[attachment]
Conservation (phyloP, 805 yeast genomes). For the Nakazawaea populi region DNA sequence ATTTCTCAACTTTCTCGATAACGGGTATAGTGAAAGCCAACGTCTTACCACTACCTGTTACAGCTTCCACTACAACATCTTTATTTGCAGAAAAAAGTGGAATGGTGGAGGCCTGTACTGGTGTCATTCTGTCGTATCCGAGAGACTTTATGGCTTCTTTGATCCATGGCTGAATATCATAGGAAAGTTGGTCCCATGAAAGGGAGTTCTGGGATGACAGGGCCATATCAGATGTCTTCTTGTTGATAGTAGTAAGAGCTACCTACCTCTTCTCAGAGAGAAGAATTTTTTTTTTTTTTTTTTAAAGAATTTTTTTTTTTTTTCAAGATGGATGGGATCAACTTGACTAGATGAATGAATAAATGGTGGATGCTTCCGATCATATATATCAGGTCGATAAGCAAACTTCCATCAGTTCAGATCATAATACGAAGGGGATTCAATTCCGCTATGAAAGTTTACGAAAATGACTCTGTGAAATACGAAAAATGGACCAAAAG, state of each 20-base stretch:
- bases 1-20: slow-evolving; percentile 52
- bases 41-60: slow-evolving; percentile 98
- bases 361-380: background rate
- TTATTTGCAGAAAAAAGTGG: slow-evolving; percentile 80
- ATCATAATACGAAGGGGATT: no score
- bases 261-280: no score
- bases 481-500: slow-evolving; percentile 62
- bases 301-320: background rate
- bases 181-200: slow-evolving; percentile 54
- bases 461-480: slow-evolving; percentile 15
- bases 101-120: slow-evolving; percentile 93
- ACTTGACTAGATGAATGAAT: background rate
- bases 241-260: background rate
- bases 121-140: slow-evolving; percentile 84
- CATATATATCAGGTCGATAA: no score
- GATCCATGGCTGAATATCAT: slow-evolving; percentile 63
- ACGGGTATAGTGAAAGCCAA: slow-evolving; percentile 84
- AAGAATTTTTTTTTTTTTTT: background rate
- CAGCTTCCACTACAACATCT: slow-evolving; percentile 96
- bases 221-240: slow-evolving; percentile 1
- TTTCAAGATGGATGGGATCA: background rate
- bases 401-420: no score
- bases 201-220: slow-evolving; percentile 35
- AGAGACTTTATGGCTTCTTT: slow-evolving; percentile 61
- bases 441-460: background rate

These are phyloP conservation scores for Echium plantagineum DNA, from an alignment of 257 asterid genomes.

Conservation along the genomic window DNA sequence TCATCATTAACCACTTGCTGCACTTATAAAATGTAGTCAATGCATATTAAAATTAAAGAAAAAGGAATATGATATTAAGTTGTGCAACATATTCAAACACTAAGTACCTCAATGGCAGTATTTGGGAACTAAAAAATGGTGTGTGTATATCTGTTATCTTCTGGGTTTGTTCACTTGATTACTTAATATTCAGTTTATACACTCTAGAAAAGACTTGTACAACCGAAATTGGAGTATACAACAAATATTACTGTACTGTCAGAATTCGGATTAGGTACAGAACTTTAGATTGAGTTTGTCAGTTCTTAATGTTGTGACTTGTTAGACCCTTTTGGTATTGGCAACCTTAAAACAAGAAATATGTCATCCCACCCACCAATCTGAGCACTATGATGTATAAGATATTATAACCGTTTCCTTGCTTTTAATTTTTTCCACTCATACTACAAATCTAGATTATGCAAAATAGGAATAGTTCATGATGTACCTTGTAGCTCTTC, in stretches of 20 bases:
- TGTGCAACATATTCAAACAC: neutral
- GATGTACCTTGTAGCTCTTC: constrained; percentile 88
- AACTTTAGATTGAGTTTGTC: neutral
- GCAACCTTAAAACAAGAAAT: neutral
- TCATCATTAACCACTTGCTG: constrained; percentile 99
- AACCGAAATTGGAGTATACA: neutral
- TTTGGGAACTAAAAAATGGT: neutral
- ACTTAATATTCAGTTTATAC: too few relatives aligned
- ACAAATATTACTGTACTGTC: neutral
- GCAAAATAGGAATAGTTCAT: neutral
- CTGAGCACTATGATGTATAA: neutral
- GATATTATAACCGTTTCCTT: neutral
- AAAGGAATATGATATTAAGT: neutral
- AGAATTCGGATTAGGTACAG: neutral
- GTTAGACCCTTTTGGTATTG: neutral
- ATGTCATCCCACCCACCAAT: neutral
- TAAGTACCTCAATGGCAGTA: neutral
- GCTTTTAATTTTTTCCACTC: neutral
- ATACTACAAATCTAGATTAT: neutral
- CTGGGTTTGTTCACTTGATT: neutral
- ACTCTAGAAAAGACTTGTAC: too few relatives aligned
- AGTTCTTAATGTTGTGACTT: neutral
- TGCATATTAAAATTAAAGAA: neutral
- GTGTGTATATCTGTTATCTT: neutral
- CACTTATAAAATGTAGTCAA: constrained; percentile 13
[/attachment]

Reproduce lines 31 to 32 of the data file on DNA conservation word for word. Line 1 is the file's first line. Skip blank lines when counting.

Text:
- AACTTTAGATTGAGTTTGTC: neutral
- GCAACCTTAAAACAAGAAAT: neutral